The company’s localisation efforts, which include having teams in seven locations, has given it the opportunity to sniff out unique niches ahead of the curve. For example, it was one of the first e-commerce companies to launch a modest wear range by its private label Zalia in 2014, which went on to do well in Indonesia and Malaysia, where there are Muslim-majority populations.
Lovers of Korean fashion, especially the early adopters from Singapore, should also thank Zalora for being one of the earliest retailers to introduce a wider range of K-brands such as Shopsfashion, Seoul In Love and Hopeshow.
“About two years ago, we noticed that sales for certain products from brands such as Mango or River Island were going up. These products were relatable to Korean fashion, so while we started saying ‘yes, we can buy more from these brands’, we should also find the source. So that’s how we ventured to Korea,” Xiloyannis says.
Besides investing in an in-house fashion team to keep track of data-driven trends and ensure the site offers a good mix of products to suit its various markets, the company has also bumped up its investment in its logistics infrastructure. Its latest warehouse, which it calls a Regional e-Fulfillment Hub, is located in Selangor, Malaysia, covers an area of 470,000 square feet – about the size of nine soccer fields – and can process up to 100,000 items per day.
Operations in the Philippines and Indonesia, which have over 7,000 and 17,000 islands respectively, have their own warehouses. This has allowed the company to offer speedy delivery of between one and three working days.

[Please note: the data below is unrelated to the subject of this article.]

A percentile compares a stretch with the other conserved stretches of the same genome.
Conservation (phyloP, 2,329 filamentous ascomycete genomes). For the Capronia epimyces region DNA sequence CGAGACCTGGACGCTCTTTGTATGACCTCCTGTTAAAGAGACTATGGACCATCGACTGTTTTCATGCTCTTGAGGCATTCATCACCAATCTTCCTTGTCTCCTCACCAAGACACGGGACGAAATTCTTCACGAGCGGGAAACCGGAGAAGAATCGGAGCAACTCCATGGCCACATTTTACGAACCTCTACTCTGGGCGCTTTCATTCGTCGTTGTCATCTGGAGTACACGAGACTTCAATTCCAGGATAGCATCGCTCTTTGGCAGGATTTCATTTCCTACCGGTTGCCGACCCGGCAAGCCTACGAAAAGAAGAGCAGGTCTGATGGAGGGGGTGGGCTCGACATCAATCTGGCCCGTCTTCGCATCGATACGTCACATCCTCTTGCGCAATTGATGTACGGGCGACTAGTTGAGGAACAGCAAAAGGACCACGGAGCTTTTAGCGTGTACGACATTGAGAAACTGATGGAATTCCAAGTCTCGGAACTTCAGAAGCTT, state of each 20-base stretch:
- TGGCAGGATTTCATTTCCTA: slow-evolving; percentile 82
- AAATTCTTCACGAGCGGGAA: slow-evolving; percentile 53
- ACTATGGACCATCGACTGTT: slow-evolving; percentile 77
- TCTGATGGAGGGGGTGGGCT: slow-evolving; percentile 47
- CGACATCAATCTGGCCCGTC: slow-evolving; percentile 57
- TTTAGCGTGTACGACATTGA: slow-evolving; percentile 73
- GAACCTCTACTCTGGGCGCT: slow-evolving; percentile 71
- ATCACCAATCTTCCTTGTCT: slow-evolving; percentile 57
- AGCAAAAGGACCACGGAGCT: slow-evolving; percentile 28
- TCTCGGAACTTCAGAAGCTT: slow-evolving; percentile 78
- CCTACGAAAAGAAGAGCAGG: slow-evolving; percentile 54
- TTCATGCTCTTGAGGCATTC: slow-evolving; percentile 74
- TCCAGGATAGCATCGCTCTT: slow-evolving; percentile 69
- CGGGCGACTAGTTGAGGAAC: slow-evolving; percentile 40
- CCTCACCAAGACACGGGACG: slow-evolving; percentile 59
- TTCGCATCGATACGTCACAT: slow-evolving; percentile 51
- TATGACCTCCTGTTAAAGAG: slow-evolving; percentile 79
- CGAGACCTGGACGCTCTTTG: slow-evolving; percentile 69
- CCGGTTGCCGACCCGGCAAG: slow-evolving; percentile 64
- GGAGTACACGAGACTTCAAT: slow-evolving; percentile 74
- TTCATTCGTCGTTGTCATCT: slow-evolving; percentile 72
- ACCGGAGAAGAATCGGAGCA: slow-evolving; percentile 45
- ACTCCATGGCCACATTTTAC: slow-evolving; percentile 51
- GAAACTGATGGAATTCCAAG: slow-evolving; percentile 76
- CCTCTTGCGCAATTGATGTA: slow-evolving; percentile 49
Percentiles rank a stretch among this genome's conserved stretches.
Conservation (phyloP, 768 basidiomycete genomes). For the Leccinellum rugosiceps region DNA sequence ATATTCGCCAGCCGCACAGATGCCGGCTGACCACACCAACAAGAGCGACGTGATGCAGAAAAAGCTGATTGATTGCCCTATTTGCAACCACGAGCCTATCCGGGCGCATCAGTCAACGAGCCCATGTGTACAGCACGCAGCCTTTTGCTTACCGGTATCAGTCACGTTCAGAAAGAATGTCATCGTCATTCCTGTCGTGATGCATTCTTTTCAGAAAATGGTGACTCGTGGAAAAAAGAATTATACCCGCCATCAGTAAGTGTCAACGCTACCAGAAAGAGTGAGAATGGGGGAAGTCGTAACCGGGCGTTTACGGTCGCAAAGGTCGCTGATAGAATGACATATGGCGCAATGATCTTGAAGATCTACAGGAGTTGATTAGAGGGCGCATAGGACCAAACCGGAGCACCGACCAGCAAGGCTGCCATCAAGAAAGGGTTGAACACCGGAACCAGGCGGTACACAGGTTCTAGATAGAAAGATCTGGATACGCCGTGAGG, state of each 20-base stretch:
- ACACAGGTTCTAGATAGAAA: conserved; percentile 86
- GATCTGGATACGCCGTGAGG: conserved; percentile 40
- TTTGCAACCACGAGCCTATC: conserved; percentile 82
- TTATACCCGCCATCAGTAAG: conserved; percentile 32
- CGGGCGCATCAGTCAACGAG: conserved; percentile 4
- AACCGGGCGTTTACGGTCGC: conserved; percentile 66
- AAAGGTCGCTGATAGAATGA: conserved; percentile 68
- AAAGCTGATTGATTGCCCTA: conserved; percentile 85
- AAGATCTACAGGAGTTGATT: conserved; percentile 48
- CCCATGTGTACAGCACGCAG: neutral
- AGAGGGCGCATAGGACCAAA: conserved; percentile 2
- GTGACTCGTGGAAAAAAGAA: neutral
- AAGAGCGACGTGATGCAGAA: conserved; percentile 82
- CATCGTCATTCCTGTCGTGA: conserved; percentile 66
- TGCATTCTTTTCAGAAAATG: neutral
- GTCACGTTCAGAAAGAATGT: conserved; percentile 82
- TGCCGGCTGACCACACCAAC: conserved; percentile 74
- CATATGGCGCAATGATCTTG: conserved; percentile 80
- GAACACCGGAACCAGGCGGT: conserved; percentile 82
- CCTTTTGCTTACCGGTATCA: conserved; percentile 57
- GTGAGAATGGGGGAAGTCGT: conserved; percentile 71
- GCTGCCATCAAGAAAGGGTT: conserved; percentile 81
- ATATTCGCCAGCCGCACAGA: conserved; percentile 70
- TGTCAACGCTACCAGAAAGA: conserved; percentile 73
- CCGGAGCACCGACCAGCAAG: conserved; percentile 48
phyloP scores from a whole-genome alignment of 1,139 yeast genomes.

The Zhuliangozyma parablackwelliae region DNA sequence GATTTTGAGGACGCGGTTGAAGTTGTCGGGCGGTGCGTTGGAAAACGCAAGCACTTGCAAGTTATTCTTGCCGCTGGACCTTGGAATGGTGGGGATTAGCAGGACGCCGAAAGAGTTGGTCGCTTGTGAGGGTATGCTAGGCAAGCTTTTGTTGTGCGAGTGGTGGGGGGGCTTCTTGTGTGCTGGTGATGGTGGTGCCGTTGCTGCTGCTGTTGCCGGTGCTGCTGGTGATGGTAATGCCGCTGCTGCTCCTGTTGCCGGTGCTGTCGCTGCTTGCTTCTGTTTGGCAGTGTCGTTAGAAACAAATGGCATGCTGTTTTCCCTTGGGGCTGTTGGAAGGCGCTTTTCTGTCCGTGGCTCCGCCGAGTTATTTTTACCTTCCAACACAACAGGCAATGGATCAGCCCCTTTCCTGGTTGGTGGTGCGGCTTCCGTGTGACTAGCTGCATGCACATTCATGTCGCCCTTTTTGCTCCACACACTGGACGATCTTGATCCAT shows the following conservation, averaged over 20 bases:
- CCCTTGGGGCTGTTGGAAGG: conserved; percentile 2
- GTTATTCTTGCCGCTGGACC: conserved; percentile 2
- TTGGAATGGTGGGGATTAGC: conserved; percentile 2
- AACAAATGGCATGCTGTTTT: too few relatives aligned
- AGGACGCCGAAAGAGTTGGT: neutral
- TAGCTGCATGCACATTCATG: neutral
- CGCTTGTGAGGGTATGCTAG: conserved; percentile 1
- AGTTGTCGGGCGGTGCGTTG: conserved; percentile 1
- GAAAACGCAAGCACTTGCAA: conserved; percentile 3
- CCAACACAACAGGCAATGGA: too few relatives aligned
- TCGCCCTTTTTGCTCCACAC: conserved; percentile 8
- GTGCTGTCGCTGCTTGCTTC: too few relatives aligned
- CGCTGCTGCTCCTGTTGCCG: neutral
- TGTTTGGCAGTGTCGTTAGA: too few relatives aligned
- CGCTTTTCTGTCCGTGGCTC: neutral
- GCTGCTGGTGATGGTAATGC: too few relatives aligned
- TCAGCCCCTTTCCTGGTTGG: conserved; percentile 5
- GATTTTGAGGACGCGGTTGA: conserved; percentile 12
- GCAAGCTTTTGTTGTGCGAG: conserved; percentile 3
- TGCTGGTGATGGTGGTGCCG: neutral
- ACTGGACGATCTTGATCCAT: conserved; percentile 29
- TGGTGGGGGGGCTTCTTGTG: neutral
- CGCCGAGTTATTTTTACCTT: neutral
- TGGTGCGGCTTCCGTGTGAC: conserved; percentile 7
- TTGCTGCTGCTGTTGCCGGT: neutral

“Fashion is about newness and getting items at the right time,” says Xiloyannis. The company also has a transport network that allows it to offer a liberal 30-day free returns policy, which has helped to spur sales since shoppers do not have to worry about common e-commerce pain points such as sizing or exchanges.
The focus on making fashion accessible even in Southeast Asia’s most hard-to-reach regions has begun to pay off. Xiloyannis says his team was surprised to discover a previously untapped demand for modest wear in the Philippines – before Zalora launched modest wear online, shoppers in the remote islands did not have easy access.
They had similar findings for sales of premium handbags in Borneo, where they sold more bags compared to cities including Kuala Lumpur, Penang and Johor.
“If you look at the distribution of shops, the customers in Borneo had to fly to another city in Malaysia to shop. So e-commerce opens doors. Someone living in a remote city who once had to take planes to get to a store now has access to next-day delivery,” Xiloyannis says.
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The hyper-local fashion trends that remain as-yet undiscovered is why Xiloyannis says the company is bucking the trend of opening brick and mortar stores, unlike other retail portals.
“We look at pop-up events as a marketing tool or in collaboration with brands but we don’t see them morphing into offline retail outlets in Asia. One runs out of breath just chasing the e-commerce boom.”